Firefall | Colorado to Liverpool: A Tribute to The Beatles (Winged Horse)

cd_firefall.jpgPutting emotion in your vocals is great, but do you think that by closing your eyes and belting out the words to "Girl," you’ll do any justice to Paul’s original, youthful melancholy?

 

 

 

 

 

Dear Firefall,

No no no. I know you had some mild success over 30 years ago, but leave it in the past. Sure, you love The Beatles; most do. And yes, the decision to go acoustic for your Beatles cover—I’m sorry—tribute album makes your attempt to reclaim fame less embarrassing than any concerts where middle-aged barely-weres try their best to rock out in full-on electric style, but please. Please only play these songs at home.

If you need the cash, maybe a coffee shop or casino will pay you to play these tunes, but don’t sell the album. Do you think the income will pay for the royalties? You did tell Paul and Yoko about this, right?

That brings up another point: You didn’t write these songs, Firefall, so stop singing them like you did. Putting emotion in your vocals is great, but do you think that by closing your eyes and belting out the words to "Girl," you’ll do any justice to Paul’s original, youthful melancholy? And do you think that by over-articulating the verses on "Eleanor Rigby," you add some deeper meaning to a 40-year-old song? I guess everyone experiences and interpret things differently, but removing the drums and husking-up the vocals doesn’t make a cover version a re-imagining. If you want to show that you’re still capable of making music, maybe you should write your own songs.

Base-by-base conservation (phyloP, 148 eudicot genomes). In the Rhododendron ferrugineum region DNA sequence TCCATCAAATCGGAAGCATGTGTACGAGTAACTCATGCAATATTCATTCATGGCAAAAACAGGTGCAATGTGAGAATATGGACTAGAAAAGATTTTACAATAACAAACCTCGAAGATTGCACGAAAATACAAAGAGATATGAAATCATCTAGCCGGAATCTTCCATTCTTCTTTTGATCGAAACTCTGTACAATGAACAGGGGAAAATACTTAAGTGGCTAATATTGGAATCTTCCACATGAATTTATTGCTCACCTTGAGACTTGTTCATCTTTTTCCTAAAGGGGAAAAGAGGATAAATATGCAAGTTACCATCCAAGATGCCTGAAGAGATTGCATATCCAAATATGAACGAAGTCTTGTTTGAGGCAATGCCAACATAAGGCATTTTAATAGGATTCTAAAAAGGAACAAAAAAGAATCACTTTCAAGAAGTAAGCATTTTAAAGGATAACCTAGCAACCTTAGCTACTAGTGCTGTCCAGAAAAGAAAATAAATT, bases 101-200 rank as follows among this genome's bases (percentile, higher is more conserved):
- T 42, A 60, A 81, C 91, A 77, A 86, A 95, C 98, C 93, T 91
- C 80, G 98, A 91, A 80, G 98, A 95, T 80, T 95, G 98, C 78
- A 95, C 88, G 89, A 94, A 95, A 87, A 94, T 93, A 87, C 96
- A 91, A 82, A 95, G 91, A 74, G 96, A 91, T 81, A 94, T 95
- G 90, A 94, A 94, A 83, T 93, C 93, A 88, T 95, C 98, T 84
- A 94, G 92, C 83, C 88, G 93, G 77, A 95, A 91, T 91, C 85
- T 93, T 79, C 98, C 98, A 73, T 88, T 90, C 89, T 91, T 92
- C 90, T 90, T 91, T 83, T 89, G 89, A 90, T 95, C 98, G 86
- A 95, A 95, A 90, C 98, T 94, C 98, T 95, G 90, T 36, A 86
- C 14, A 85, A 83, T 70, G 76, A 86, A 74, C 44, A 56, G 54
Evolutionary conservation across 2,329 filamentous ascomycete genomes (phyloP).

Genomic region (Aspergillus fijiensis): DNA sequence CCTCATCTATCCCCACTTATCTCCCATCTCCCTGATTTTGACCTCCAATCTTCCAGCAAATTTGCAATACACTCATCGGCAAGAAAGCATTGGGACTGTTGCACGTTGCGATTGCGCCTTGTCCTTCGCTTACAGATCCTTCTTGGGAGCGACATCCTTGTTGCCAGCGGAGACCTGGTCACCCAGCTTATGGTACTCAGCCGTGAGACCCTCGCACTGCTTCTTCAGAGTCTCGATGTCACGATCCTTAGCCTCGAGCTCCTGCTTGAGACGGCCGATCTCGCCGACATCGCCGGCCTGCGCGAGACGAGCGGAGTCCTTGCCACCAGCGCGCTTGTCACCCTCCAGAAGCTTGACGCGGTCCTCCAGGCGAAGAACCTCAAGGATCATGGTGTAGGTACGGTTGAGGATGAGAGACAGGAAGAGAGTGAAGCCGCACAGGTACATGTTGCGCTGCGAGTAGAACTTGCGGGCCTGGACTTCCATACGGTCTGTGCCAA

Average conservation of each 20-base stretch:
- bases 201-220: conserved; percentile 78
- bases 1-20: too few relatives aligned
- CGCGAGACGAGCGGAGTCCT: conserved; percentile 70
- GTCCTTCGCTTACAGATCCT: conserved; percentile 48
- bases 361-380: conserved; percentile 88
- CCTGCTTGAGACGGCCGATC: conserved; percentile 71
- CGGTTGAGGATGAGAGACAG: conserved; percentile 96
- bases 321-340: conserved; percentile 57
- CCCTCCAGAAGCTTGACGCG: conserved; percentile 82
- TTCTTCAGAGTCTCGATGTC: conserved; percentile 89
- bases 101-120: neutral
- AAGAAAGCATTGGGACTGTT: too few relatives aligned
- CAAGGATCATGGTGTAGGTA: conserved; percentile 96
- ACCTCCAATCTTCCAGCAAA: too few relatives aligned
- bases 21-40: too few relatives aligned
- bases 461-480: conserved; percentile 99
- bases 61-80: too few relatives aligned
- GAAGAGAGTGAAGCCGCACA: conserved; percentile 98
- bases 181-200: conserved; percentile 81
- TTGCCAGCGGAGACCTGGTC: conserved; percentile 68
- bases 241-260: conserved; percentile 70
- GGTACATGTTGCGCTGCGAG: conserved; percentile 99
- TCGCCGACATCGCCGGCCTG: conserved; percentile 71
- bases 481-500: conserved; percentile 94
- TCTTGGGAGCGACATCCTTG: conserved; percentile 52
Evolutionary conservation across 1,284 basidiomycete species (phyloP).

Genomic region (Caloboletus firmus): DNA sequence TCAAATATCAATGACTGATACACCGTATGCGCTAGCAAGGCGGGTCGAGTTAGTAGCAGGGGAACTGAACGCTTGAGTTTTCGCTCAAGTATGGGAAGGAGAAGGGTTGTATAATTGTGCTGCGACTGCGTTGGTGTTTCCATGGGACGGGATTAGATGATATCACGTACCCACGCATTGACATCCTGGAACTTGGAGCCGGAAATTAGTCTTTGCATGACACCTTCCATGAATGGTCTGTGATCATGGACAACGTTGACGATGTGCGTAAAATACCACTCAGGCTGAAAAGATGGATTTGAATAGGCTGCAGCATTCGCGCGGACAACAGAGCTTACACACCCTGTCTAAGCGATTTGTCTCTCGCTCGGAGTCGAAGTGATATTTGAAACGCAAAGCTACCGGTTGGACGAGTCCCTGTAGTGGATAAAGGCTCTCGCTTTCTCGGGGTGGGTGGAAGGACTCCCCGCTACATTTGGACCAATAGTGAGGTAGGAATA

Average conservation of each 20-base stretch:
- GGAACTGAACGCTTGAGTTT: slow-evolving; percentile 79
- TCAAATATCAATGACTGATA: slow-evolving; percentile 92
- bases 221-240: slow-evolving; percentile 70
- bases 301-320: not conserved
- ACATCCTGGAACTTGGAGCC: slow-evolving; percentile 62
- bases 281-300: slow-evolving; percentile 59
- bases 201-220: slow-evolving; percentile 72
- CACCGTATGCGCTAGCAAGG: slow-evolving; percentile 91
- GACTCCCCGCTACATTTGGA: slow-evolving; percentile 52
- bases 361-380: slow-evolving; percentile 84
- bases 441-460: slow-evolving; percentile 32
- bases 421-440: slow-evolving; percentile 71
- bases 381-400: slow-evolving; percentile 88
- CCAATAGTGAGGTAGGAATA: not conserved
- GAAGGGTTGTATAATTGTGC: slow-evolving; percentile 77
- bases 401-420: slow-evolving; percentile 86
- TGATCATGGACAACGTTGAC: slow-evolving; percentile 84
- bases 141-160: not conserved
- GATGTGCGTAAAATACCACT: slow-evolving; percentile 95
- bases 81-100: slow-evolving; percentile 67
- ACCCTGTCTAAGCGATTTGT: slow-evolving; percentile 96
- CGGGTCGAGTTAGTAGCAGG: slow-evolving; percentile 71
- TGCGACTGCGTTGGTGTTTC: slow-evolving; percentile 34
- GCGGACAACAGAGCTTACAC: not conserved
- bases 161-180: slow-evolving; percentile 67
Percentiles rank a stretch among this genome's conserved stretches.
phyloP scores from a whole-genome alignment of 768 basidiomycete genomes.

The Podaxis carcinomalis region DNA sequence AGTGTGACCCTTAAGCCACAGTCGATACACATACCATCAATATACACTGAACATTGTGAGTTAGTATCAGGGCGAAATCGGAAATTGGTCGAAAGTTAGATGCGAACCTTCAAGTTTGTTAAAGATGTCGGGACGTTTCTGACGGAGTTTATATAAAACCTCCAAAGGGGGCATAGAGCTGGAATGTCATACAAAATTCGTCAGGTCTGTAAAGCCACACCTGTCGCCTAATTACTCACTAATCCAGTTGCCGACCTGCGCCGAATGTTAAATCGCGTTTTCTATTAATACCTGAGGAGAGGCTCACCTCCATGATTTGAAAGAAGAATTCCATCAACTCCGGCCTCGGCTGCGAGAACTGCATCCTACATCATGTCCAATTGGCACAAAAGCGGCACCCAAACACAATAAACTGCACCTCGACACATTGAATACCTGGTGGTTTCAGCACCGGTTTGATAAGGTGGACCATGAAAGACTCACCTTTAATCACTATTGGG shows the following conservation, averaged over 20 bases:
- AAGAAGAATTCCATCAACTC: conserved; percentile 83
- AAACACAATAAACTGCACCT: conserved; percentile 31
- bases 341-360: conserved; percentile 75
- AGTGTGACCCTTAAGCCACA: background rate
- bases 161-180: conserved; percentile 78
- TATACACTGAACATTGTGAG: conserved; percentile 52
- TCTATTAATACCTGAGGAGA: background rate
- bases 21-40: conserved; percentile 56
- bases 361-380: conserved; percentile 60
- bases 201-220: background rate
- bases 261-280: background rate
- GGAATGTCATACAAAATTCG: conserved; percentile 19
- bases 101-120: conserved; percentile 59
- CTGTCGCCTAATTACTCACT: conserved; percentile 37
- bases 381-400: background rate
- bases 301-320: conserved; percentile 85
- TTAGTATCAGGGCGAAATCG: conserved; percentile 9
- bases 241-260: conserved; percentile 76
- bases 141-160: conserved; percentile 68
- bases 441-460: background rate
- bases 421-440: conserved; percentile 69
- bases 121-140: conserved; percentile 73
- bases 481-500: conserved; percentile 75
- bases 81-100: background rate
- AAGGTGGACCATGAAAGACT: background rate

But it’s not just that you’re doing a Beatles cover album, it’s the way you chose what Beatles songs to cover. You picked the obvious "Norwegian Wood" and "Here Comes the Sun," but then you throw in early classics like "No Reply" and then go to the experimental stuff with "Within You Without You." Are you hoping to set yourself apart from the hundreds, maybe thousands, of bands who have released Beatles covers? If so, why only pepper in the experimental stuff? You play it so safe with the old pop songs, add predictable folk elements to the originally acoustic songs and completely go insane on the rest. The most obvious example is the swamp-rock mess that was once "Come Together."

Actually, "Come Together" pales in comparison to your "Within You Without You" cover. You’ve taken one of the first grand experiments in studio technology and eastern instrumentation in rock and made it sound like an open-mic performance by someone with a brand new Casio and a large collection of wind chimes and rain sticks.

I hope you had fun making this album, because someone should get some enjoyment out of it.

Thank you.

P.S. If you’re calling this an acoustic album, you may want to cut the electric guitar solo in "Eleanor Rigby." D- | Gabe Bullard

RIYL: Firefall, The Beatles

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